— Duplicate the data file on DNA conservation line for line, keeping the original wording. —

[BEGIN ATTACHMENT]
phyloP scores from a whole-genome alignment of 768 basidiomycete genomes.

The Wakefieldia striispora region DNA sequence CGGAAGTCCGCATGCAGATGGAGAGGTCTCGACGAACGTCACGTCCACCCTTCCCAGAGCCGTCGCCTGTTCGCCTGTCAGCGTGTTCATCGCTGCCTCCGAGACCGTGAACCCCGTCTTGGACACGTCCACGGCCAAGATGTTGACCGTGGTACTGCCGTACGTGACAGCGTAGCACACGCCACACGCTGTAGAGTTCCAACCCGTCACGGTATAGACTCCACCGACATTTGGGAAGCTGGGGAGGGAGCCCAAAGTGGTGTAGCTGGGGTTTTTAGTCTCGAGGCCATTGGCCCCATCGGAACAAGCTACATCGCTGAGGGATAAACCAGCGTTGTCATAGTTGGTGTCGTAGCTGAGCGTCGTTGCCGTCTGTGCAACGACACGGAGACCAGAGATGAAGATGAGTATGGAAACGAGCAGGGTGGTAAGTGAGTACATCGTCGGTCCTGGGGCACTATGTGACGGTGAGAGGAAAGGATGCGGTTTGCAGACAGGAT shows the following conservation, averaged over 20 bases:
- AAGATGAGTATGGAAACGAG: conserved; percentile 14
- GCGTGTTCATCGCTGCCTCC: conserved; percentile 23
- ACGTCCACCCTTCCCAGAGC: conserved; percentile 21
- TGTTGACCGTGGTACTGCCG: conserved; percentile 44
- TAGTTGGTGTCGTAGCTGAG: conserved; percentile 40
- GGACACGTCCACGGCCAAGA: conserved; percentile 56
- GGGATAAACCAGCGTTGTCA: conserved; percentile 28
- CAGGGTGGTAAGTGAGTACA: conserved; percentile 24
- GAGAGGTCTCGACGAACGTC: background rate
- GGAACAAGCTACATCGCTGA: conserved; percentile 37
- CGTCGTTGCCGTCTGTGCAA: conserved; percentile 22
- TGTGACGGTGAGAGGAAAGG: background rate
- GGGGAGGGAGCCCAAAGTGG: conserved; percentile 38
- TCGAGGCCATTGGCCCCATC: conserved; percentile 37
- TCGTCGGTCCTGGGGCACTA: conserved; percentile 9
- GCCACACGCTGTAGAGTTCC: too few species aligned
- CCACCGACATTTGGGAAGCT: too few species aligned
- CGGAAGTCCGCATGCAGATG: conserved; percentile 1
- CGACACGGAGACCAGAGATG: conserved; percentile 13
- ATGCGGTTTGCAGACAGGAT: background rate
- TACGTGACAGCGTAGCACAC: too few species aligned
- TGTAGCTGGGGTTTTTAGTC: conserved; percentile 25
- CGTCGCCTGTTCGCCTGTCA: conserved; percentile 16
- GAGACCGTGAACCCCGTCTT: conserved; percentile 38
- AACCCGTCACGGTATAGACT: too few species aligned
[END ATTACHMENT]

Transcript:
phyloP scores from a whole-genome alignment of 768 basidiomycete genomes.

The Wakefieldia striispora region DNA sequence CGGAAGTCCGCATGCAGATGGAGAGGTCTCGACGAACGTCACGTCCACCCTTCCCAGAGCCGTCGCCTGTTCGCCTGTCAGCGTGTTCATCGCTGCCTCCGAGACCGTGAACCCCGTCTTGGACACGTCCACGGCCAAGATGTTGACCGTGGTACTGCCGTACGTGACAGCGTAGCACACGCCACACGCTGTAGAGTTCCAACCCGTCACGGTATAGACTCCACCGACATTTGGGAAGCTGGGGAGGGAGCCCAAAGTGGTGTAGCTGGGGTTTTTAGTCTCGAGGCCATTGGCCCCATCGGAACAAGCTACATCGCTGAGGGATAAACCAGCGTTGTCATAGTTGGTGTCGTAGCTGAGCGTCGTTGCCGTCTGTGCAACGACACGGAGACCAGAGATGAAGATGAGTATGGAAACGAGCAGGGTGGTAAGTGAGTACATCGTCGGTCCTGGGGCACTATGTGACGGTGAGAGGAAAGGATGCGGTTTGCAGACAGGAT shows the following conservation, averaged over 20 bases:
- AAGATGAGTATGGAAACGAG: conserved; percentile 14
- GCGTGTTCATCGCTGCCTCC: conserved; percentile 23
- ACGTCCACCCTTCCCAGAGC: conserved; percentile 21
- TGTTGACCGTGGTACTGCCG: conserved; percentile 44
- TAGTTGGTGTCGTAGCTGAG: conserved; percentile 40
- GGACACGTCCACGGCCAAGA: conserved; percentile 56
- GGGATAAACCAGCGTTGTCA: conserved; percentile 28
- CAGGGTGGTAAGTGAGTACA: conserved; percentile 24
- GAGAGGTCTCGACGAACGTC: background rate
- GGAACAAGCTACATCGCTGA: conserved; percentile 37
- CGTCGTTGCCGTCTGTGCAA: conserved; percentile 22
- TGTGACGGTGAGAGGAAAGG: background rate
- GGGGAGGGAGCCCAAAGTGG: conserved; percentile 38
- TCGAGGCCATTGGCCCCATC: conserved; percentile 37
- TCGTCGGTCCTGGGGCACTA: conserved; percentile 9
- GCCACACGCTGTAGAGTTCC: too few species aligned
- CCACCGACATTTGGGAAGCT: too few species aligned
- CGGAAGTCCGCATGCAGATG: conserved; percentile 1
- CGACACGGAGACCAGAGATG: conserved; percentile 13
- ATGCGGTTTGCAGACAGGAT: background rate
- TACGTGACAGCGTAGCACAC: too few species aligned
- TGTAGCTGGGGTTTTTAGTC: conserved; percentile 25
- CGTCGCCTGTTCGCCTGTCA: conserved; percentile 16
- GAGACCGTGAACCCCGTCTT: conserved; percentile 38
- AACCCGTCACGGTATAGACT: too few species aligned